The Kitchen: From zero to savvy cooking in the lockdown
Here’s my story of how I started cooking, and how you might see more stories on the kitchen than money talk in this site.
Before the fateful shelter-in-place, I can do two things in the kitchen – mixing and boiling. These two skills are as versatile as it could be, enough for fast meals like a soft boil egg and slow-cooked meals like porridge, soups of irregular standards, frozen fishball/dumplings. But mostly, I just do dine-in or takeouts.
At the start, like everyone else,
a panic groceries run I want to stay home for 14 days, so I buy all the ingredients that I like to eat before I die, even when I am not ready to cook. A handful ends up in the wastebasket at the beginning. The meat was not properly chilled; the avocadoes got infected (how is that possible?). But I got better, and I started to make dishes that my taste bud appreciate.
My monotonous life of indoor is filled with thousands of inspiring recipes curated by NYT Cooking, Epicurious, Saveur, and the likes. I learn the skill and explored flavors that I did not know I was capable of before the lockdown. I made a home version of family mart Oden, Hai-Di-Lao hotpot, better than O’briens chicken mayo, and hotel cookies. Yes, there are mishaps like triggering the fire alarm, tarts that turn out like a pudding, crying when chopping the onions. Nevertheless, the satisfaction of learning and the difference in expenses can be worthwhile. I also learn that you don’t need to learn cooking from young; all you need is 14 days, a brave heart and a curious mind.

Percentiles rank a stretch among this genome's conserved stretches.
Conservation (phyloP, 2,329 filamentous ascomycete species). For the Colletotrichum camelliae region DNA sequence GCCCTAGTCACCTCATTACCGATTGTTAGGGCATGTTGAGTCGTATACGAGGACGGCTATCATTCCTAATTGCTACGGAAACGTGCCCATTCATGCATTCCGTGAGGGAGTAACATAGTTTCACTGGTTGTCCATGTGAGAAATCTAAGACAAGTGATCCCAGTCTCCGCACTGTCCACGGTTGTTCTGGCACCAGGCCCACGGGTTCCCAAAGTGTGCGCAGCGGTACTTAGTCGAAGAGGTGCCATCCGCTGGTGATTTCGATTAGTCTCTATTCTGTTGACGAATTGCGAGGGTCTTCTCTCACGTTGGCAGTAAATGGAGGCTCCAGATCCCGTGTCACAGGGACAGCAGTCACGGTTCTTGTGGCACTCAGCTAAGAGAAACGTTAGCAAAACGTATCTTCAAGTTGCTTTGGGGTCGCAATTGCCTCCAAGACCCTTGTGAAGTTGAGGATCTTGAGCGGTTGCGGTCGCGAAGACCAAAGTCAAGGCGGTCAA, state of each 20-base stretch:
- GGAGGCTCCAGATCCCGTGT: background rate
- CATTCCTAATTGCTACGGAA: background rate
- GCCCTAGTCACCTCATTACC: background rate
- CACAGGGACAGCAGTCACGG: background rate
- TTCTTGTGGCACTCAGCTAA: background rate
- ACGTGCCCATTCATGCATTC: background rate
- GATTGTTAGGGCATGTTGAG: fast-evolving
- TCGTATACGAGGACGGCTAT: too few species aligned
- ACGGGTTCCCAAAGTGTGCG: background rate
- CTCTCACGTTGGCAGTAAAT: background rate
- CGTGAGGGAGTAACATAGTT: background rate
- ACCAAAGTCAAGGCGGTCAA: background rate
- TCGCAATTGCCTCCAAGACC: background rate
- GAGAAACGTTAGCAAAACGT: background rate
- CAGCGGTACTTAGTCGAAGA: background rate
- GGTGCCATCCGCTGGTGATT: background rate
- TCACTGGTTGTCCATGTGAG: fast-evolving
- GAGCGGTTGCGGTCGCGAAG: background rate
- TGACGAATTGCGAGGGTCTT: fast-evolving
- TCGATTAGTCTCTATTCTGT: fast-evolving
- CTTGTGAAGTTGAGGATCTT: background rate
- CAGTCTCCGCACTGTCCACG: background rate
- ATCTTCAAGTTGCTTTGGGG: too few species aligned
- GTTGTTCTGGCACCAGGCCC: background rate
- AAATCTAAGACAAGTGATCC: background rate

I did not buy any new tools; I have an induction cooker, a conventional oven, non-stick pan, and pot with lids. When a recipe calls for mixer, I use two forks, intertwine like a cake mixer, and manually beat the mixture (if there’s a new sibling in the kitchen, it would be a handheld mixer!). At the end of the first month, I opt for vinegar when I don’t have lemons, and put the cooker on timer whenever possible. Day 40, I challenge myself making three types of scrambled eggs, tandoori, cured salmon in brown sugar. It’s day 59/60 now, and I miss the Korean fried chicken by Maangchi, the beautiful micro flowers ice-cube for mother’s day and grilled watermelon on a sunny day in my tiny 2″ * 10″ balcony.
I am also looking into making better buys and zero waste, now that money is feeling tight. I make grilled fish and coleslaw for less than RM3.5, four organic winglets for RM4, salmon cakes for RM5. I keep frozen scrap bags for bones, vegetables, and fruit scraps.
It’s true when they say that we will walk into a new normal. For me, cooking becomes therapeutic, and there are many fewer things that I’ll go for takeout or dine-out when I get out of the house.